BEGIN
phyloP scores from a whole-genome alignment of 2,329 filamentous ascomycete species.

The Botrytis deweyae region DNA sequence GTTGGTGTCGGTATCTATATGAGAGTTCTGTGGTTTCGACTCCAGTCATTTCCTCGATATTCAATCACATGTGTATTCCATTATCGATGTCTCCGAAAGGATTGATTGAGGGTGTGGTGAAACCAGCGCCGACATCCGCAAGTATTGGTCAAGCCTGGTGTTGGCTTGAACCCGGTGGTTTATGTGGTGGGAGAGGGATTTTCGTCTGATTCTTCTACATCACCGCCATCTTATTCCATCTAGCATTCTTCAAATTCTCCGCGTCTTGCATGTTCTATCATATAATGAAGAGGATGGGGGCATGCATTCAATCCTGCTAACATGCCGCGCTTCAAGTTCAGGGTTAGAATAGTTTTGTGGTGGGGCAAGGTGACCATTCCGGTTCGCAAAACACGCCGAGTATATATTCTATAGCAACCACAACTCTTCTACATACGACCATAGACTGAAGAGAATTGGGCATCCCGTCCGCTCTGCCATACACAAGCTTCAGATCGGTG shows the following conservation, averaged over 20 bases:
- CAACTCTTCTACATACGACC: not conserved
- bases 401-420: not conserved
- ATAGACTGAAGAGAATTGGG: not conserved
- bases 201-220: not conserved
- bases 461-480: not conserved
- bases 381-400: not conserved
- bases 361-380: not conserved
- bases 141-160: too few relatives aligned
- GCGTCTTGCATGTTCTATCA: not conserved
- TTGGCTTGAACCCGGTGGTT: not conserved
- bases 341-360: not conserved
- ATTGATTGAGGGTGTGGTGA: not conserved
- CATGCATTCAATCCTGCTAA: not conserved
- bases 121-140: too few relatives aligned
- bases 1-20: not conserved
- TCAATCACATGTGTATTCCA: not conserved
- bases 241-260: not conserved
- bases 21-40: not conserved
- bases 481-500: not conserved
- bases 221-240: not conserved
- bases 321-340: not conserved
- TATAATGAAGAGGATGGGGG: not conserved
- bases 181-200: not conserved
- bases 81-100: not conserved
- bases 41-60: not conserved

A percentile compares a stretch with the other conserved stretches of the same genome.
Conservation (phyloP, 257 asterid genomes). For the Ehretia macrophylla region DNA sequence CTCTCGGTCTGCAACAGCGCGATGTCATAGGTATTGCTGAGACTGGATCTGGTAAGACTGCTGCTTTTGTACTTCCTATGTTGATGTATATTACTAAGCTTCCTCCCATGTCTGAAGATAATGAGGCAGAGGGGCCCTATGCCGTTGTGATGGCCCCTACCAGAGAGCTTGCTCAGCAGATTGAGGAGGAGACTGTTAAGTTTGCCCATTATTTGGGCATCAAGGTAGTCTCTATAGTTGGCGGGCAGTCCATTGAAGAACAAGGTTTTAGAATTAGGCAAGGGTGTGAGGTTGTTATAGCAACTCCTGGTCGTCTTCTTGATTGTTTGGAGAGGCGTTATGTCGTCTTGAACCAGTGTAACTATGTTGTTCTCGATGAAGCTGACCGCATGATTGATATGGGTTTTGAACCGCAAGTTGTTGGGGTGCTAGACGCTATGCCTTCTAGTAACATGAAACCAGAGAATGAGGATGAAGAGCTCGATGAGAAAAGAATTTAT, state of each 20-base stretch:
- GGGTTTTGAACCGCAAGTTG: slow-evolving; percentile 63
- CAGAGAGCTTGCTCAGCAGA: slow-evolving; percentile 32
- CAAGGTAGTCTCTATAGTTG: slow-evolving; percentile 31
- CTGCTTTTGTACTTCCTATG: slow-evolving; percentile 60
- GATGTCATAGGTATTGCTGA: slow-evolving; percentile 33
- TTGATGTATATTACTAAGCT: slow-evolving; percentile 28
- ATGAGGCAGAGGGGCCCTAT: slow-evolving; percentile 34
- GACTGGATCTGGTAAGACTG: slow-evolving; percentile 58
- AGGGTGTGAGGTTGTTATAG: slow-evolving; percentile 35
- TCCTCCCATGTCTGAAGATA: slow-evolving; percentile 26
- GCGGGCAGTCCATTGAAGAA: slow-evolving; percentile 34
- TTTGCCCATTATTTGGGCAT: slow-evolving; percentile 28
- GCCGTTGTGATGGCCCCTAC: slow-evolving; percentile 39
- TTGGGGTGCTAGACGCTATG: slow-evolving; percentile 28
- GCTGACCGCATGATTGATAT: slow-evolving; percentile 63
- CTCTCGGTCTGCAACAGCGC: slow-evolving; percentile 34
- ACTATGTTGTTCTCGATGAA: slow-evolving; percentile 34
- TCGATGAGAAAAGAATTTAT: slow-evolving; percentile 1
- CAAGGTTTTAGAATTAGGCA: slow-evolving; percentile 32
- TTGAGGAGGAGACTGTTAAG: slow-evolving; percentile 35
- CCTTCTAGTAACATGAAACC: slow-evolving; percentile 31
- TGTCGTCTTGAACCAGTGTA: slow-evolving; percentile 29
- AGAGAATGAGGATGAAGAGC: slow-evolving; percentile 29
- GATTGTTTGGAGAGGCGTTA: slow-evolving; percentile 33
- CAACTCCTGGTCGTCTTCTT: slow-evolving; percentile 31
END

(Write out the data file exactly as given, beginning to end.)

phyloP scores from a whole-genome alignment of 2,329 filamentous ascomycete species.

The Botrytis deweyae region DNA sequence GTTGGTGTCGGTATCTATATGAGAGTTCTGTGGTTTCGACTCCAGTCATTTCCTCGATATTCAATCACATGTGTATTCCATTATCGATGTCTCCGAAAGGATTGATTGAGGGTGTGGTGAAACCAGCGCCGACATCCGCAAGTATTGGTCAAGCCTGGTGTTGGCTTGAACCCGGTGGTTTATGTGGTGGGAGAGGGATTTTCGTCTGATTCTTCTACATCACCGCCATCTTATTCCATCTAGCATTCTTCAAATTCTCCGCGTCTTGCATGTTCTATCATATAATGAAGAGGATGGGGGCATGCATTCAATCCTGCTAACATGCCGCGCTTCAAGTTCAGGGTTAGAATAGTTTTGTGGTGGGGCAAGGTGACCATTCCGGTTCGCAAAACACGCCGAGTATATATTCTATAGCAACCACAACTCTTCTACATACGACCATAGACTGAAGAGAATTGGGCATCCCGTCCGCTCTGCCATACACAAGCTTCAGATCGGTG shows the following conservation, averaged over 20 bases:
- CAACTCTTCTACATACGACC: not conserved
- bases 401-420: not conserved
- ATAGACTGAAGAGAATTGGG: not conserved
- bases 201-220: not conserved
- bases 461-480: not conserved
- bases 381-400: not conserved
- bases 361-380: not conserved
- bases 141-160: too few relatives aligned
- GCGTCTTGCATGTTCTATCA: not conserved
- TTGGCTTGAACCCGGTGGTT: not conserved
- bases 341-360: not conserved
- ATTGATTGAGGGTGTGGTGA: not conserved
- CATGCATTCAATCCTGCTAA: not conserved
- bases 121-140: too few relatives aligned
- bases 1-20: not conserved
- TCAATCACATGTGTATTCCA: not conserved
- bases 241-260: not conserved
- bases 21-40: not conserved
- bases 481-500: not conserved
- bases 221-240: not conserved
- bases 321-340: not conserved
- TATAATGAAGAGGATGGGGG: not conserved
- bases 181-200: not conserved
- bases 81-100: not conserved
- bases 41-60: not conserved

A percentile compares a stretch with the other conserved stretches of the same genome.
Conservation (phyloP, 257 asterid genomes). For the Ehretia macrophylla region DNA sequence CTCTCGGTCTGCAACAGCGCGATGTCATAGGTATTGCTGAGACTGGATCTGGTAAGACTGCTGCTTTTGTACTTCCTATGTTGATGTATATTACTAAGCTTCCTCCCATGTCTGAAGATAATGAGGCAGAGGGGCCCTATGCCGTTGTGATGGCCCCTACCAGAGAGCTTGCTCAGCAGATTGAGGAGGAGACTGTTAAGTTTGCCCATTATTTGGGCATCAAGGTAGTCTCTATAGTTGGCGGGCAGTCCATTGAAGAACAAGGTTTTAGAATTAGGCAAGGGTGTGAGGTTGTTATAGCAACTCCTGGTCGTCTTCTTGATTGTTTGGAGAGGCGTTATGTCGTCTTGAACCAGTGTAACTATGTTGTTCTCGATGAAGCTGACCGCATGATTGATATGGGTTTTGAACCGCAAGTTGTTGGGGTGCTAGACGCTATGCCTTCTAGTAACATGAAACCAGAGAATGAGGATGAAGAGCTCGATGAGAAAAGAATTTAT, state of each 20-base stretch:
- GGGTTTTGAACCGCAAGTTG: slow-evolving; percentile 63
- CAGAGAGCTTGCTCAGCAGA: slow-evolving; percentile 32
- CAAGGTAGTCTCTATAGTTG: slow-evolving; percentile 31
- CTGCTTTTGTACTTCCTATG: slow-evolving; percentile 60
- GATGTCATAGGTATTGCTGA: slow-evolving; percentile 33
- TTGATGTATATTACTAAGCT: slow-evolving; percentile 28
- ATGAGGCAGAGGGGCCCTAT: slow-evolving; percentile 34
- GACTGGATCTGGTAAGACTG: slow-evolving; percentile 58
- AGGGTGTGAGGTTGTTATAG: slow-evolving; percentile 35
- TCCTCCCATGTCTGAAGATA: slow-evolving; percentile 26
- GCGGGCAGTCCATTGAAGAA: slow-evolving; percentile 34
- TTTGCCCATTATTTGGGCAT: slow-evolving; percentile 28
- GCCGTTGTGATGGCCCCTAC: slow-evolving; percentile 39
- TTGGGGTGCTAGACGCTATG: slow-evolving; percentile 28
- GCTGACCGCATGATTGATAT: slow-evolving; percentile 63
- CTCTCGGTCTGCAACAGCGC: slow-evolving; percentile 34
- ACTATGTTGTTCTCGATGAA: slow-evolving; percentile 34
- TCGATGAGAAAAGAATTTAT: slow-evolving; percentile 1
- CAAGGTTTTAGAATTAGGCA: slow-evolving; percentile 32
- TTGAGGAGGAGACTGTTAAG: slow-evolving; percentile 35
- CCTTCTAGTAACATGAAACC: slow-evolving; percentile 31
- TGTCGTCTTGAACCAGTGTA: slow-evolving; percentile 29
- AGAGAATGAGGATGAAGAGC: slow-evolving; percentile 29
- GATTGTTTGGAGAGGCGTTA: slow-evolving; percentile 33
- CAACTCCTGGTCGTCTTCTT: slow-evolving; percentile 31